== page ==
This has resulted in art galleries, design exhibitions and other events becoming accessible to a global community. The other day, I attended a conference called “Bauhaus of the Seas” organised by the New European Bauhaus initiative. People from all over the world, whether it was morning, in the middle of the day or late at night, joined a video live stream and the conversations via Zoom. There I was, finding myself (virtually) amongst hundreds of people from around the world, including some influential design researchers who also joined the conference as attendees.

The second change that I have observed, is the focus in design research on a critical discourse about the future of our planet and toward a better understanding of how human life is entangled with nature and planetary wellbeing. This area of research was already emerging and growing before COVID-19, but — like many things—it seems to have risen in its prominence and gained in importance with the global pandemic.

The third change is an increased focus in the field on designing with and for robots that are able to support our lives. This was already an important focus with a growing interest in research and industry due to advancements in technology. However, the pandemic has led to many new applications of robotic technologies. In my own research, I am particularly interested in robotic applications in cities, and how we can design meaningful interactions between people and urban robots like autonomous vehicles.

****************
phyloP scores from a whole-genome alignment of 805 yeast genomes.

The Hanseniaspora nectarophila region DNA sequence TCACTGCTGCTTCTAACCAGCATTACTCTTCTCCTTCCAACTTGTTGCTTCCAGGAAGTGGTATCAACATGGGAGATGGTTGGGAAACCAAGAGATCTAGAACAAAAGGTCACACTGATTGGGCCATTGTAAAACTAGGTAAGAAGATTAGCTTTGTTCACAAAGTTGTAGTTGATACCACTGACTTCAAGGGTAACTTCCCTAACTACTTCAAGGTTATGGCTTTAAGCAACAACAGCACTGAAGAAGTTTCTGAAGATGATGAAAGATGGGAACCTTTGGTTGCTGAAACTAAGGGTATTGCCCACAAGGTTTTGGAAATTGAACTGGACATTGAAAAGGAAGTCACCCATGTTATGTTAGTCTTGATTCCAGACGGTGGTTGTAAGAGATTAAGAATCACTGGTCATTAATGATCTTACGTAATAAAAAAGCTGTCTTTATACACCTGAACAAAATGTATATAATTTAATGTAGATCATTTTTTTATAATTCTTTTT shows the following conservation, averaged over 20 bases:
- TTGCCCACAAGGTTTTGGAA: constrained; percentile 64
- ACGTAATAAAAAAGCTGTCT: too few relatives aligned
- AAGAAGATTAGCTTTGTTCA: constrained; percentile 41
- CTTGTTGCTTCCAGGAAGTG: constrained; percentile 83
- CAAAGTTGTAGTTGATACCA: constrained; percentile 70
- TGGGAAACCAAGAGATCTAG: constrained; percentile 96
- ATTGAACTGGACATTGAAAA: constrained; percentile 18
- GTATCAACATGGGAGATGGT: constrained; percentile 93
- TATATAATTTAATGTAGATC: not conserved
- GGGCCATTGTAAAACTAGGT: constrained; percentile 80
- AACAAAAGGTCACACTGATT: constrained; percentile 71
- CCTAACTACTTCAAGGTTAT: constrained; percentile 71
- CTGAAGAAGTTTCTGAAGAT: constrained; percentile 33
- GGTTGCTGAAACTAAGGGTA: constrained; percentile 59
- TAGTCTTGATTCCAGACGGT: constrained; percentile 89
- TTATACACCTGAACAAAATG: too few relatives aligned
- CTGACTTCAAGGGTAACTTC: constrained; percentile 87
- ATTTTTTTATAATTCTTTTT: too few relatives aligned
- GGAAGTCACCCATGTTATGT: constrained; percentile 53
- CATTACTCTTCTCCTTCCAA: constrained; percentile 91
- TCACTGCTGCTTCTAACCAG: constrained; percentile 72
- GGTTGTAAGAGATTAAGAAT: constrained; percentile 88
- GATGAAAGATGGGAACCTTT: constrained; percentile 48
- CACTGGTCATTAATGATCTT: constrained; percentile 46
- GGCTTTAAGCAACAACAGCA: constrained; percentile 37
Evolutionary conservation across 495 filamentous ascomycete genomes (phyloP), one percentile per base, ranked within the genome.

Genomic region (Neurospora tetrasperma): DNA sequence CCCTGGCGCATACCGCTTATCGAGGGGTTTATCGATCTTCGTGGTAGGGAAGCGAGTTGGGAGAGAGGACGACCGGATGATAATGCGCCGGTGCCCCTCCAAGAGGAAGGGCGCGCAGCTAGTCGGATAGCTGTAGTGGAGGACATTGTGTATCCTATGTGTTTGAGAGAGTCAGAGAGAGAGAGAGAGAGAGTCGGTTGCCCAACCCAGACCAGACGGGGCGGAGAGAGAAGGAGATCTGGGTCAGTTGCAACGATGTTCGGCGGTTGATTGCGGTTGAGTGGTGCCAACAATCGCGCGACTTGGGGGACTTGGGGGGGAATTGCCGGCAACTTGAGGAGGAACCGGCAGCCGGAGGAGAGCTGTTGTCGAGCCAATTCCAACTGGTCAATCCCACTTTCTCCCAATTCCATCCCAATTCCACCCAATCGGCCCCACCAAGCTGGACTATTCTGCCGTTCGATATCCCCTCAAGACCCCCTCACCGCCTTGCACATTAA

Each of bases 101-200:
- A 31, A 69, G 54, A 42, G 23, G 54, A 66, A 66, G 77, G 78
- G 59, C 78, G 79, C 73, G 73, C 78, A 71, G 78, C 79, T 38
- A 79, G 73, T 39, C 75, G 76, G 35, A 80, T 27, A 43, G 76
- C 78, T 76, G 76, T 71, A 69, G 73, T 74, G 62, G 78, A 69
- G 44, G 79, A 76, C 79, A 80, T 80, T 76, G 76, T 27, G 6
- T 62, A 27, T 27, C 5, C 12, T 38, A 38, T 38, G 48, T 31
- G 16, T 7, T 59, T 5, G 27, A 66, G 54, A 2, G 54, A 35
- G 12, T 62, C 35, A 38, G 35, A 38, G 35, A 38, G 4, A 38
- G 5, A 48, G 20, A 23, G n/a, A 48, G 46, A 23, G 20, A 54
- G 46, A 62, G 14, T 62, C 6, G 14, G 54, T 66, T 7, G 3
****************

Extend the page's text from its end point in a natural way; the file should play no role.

CAFA VAII:Please talk about your artistic creation and relevant work during the pandemic?

Martin Tomitsch :  Because of my focus on cities and urban space, in the past decade, much of my own work was developed and exhibited as part of the Vivid Sydney light festival. Like many events, Vivid Sydney was cancelled in 2020 due to the pandemic. The last Vivid Sydney project that we worked on was led by one of my PhD researchers, Marius Hoggenmueller. Marius developed a small robot, called ‘Woodie’ that is able to draw on the street with chalk. We deployed Woodie as part of Vivid Sydney in 2019 to activate an urban laneway and to evaluate how urban robotic applications can contribute to placemaking — connecting people with each other and with the places they share. Media architecture played an important role in the design of Woodie, as the robot features a low-resolution lighting (LED) display to communicate with people in its vicinity.

During lockdown we were not able to do any further deployments and field studies with Woodie, hence Marius worked with one of our capstone students from the Master of Interaction Design and Electronic Arts (M.IDEA) program to create a virtual representation. Through this work, they developed the concept of “virtual experience prototyping”, which allows testing prototypes in a virtual 3D space via Zoom.